Most companies have barriers within functions and across functions, for example a sales person wanting to collaborate efficiently with another sales person or a sales person collaborating effectively with purchasing and R&D. The situation is further complicated in a world where companies operate globally and have to work across different cultures, languages and time zones. Finally, more and more companies are recognising the advantages of being able to collaborate with external partners and suppliers.
Without a willingness to change the fundamental processes and culture and a flexible underlying infrastructure, organisations risk remaining captive to their legacy environments, forever held back by what’s gone before. As organisations assess their operations as a result of the recent downturn, there is an opportunity to make significant changes that will deliver cost saving in the short term but position the company for unprecedented growth in the future.
Truly productive collaboration means being able to interact quickly without boundaries – without being hampered by the need to change devices, launch new applications, or switch between screens. It’s long been recognised that business users don’t care about the technology – they merely want the assurance that they can go about their jobs efficiently and effectively. Whether they need to track down someone and discover their availability for contact, strike up an ad-hoc conversation (by phone, instant message, SMS, email, voicemail, tele-meeting, web conference or video session), or share content securely over a variety of networks, the process should be easy and uniform.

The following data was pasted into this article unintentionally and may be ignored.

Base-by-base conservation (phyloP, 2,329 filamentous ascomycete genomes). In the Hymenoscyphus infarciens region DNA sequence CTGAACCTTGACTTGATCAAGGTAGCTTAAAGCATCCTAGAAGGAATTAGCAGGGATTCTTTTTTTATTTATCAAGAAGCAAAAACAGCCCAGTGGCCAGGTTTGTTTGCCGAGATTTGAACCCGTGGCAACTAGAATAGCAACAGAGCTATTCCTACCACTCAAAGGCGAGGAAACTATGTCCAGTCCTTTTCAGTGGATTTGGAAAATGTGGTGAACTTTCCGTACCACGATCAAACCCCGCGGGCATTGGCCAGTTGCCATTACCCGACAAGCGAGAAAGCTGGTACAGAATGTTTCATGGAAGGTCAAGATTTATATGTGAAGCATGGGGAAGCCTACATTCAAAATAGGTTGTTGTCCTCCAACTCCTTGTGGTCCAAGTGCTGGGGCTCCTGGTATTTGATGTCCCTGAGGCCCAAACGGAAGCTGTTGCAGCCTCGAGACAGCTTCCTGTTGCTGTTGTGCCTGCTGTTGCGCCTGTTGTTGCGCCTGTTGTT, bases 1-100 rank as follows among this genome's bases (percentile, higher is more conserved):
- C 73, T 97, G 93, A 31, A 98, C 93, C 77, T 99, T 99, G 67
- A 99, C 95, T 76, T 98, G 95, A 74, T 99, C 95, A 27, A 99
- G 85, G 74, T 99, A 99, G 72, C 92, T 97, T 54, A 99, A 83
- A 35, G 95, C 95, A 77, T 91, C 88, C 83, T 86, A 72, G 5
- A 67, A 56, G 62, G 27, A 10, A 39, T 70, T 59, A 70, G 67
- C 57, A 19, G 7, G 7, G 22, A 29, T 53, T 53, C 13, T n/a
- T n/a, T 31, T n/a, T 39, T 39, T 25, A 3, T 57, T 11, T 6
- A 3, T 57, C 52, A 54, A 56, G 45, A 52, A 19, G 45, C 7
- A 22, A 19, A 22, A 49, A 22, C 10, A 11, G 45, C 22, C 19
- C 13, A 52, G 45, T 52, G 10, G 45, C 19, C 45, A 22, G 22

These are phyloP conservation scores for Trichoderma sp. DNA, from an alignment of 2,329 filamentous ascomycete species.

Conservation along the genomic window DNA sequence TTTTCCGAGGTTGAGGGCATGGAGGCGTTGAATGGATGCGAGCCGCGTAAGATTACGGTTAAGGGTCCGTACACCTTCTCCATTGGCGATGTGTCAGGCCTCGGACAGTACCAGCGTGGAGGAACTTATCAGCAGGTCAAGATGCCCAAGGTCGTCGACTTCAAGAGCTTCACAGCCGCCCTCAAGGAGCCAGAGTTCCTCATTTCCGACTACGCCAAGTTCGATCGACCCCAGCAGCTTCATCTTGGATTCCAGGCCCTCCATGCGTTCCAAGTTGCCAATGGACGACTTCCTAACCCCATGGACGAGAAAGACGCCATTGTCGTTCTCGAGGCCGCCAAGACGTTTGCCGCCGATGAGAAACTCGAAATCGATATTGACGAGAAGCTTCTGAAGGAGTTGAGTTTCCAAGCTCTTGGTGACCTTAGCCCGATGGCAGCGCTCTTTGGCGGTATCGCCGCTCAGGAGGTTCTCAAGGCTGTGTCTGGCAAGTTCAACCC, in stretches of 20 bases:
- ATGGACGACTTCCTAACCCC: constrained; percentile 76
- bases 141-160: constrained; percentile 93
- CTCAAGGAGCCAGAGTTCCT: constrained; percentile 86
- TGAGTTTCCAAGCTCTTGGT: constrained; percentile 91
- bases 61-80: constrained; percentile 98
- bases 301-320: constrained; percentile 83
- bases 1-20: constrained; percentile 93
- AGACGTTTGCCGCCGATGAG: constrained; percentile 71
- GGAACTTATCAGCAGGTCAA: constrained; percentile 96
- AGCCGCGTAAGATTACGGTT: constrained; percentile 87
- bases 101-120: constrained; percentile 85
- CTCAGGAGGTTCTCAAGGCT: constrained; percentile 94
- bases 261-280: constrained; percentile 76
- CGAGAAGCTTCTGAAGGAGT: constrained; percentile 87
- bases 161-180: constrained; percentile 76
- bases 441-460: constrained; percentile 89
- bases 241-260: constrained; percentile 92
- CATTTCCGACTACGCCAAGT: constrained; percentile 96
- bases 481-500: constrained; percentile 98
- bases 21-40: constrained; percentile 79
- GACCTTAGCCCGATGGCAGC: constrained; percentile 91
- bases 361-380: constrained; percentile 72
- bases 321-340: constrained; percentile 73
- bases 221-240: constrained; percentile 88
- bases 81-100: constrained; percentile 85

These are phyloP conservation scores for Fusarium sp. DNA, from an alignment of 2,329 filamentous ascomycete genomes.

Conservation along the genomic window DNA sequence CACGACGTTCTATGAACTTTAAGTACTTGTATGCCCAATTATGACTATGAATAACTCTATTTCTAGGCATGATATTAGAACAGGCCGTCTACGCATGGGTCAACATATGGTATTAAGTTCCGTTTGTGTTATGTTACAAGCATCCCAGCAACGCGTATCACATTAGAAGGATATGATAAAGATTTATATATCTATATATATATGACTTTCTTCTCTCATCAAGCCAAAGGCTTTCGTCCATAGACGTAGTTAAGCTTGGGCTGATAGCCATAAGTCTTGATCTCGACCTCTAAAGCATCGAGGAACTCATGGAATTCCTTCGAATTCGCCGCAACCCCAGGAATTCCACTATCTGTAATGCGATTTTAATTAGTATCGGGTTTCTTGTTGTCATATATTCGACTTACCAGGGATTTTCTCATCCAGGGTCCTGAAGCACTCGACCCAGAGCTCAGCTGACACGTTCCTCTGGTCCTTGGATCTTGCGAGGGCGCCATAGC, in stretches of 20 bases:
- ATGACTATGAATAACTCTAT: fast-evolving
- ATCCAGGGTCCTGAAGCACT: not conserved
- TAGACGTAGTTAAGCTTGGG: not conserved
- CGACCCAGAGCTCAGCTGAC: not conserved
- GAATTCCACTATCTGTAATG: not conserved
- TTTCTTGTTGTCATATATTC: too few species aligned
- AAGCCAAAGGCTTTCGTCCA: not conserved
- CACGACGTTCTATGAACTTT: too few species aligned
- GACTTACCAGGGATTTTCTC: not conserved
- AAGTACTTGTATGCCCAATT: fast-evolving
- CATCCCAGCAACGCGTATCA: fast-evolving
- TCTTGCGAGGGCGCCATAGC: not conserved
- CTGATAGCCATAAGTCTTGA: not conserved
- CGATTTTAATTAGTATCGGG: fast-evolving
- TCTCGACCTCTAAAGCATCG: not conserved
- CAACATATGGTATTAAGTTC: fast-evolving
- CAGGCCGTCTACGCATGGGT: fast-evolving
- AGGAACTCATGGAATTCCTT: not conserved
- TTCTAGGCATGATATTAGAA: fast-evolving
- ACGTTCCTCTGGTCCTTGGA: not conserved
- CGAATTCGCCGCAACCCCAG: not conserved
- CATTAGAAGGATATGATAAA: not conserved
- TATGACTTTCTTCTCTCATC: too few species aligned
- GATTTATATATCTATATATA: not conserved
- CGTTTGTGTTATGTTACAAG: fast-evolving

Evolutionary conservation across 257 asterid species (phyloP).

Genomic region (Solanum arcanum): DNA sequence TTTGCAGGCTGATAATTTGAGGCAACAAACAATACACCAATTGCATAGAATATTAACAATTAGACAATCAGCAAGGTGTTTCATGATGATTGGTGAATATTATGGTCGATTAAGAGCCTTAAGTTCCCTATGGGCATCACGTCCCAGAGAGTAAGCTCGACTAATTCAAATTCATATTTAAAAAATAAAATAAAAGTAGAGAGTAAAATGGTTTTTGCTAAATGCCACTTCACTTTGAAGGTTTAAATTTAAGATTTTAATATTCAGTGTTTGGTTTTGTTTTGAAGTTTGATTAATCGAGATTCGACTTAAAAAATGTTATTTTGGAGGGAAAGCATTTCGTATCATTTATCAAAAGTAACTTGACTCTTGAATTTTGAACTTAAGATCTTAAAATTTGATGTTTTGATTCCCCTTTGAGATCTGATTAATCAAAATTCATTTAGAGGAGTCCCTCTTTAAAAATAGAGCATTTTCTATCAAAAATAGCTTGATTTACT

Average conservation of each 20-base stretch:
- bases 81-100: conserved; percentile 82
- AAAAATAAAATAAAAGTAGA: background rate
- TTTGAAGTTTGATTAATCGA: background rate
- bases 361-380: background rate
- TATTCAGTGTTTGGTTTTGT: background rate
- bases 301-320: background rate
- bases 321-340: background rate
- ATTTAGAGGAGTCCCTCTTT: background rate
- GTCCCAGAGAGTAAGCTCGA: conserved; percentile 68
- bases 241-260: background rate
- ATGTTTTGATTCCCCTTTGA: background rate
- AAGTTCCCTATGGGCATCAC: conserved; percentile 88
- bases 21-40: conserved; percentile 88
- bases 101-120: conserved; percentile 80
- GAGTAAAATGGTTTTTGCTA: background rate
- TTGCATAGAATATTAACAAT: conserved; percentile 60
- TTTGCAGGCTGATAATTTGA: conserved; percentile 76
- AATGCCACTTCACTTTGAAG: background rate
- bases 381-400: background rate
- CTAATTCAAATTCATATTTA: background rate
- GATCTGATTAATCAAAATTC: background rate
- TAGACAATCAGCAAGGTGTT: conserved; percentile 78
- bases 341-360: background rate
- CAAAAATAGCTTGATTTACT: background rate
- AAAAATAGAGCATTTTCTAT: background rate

For optimal results, organisations need to free users from any restrictions, provided of course that the resulting collaboration environment is inherently and robustly secure – something that should be a given with the right technology partner. Innovative, high-performing collaboration applications strike straight at the heart of organisations’ fundamental needs to work more dynamically and interactively with partners and customers. Being slick and agile means being able to form and disband teams on the fly, provide timely access to relevant information, regardless of where people are located or which technologies are at their disposal.
As CTO for Unified Communications at Cisco, I’m involved in all three ways in which Cisco creates product innovations: current product evolution, partnerships & acquisitions, and internal innovation. My team and I help to ensure that Cisco strikes the appropriate balance between the three as we build products to meet the needs of our customers and partners.
When Cisco innovates, we ensure the usefulness of our innovations with five criteria. We ask whether our innovations enable our customer to: • Reduce costs • Improve employee productivity • Increase customer intimacy • Differentiate versus their competitors • Innovate within their business
By Joe Burton, CTO and Vice President, Voice Technology Group
Large-scale, all-virtual meetings are rapidly becoming the norm at Cisco. What’s the underlying concept at work in transforming the way we conduct these events? Network-enabled collaboration. By beginning to adopt our own video and collaboration solutions with Web 2.0 technologies, we’re lowering costs, avoiding the need to travel, and improving the overall meeting experience for attendees.
The Cisco IT Global Virtual Collaboration case study describes how Cisco IT supported the company’s annual Strategic Leadership Offsite meeting of more than 3100 Cisco executives with a powerful global virtual event. Enabling Cisco products included Cisco TelePresence, Cisco TV, Cisco WebEx Meeting Center, and Cisco WebEx Event Center.
G’day. In the next of our series of video blogs from Cisco Networkers in Southern Australia, we hear from Peter Hughes, director of Collaboration and Unified Communications for Cisco ANZ. Peter outlines how we are really looking to scale human interaction with video, and recommends some key collaboration sessions that attendees might want to consider: Terry Durnin on the Next Wave of Collaboration and Greg Sporton on Virtualisation and UC.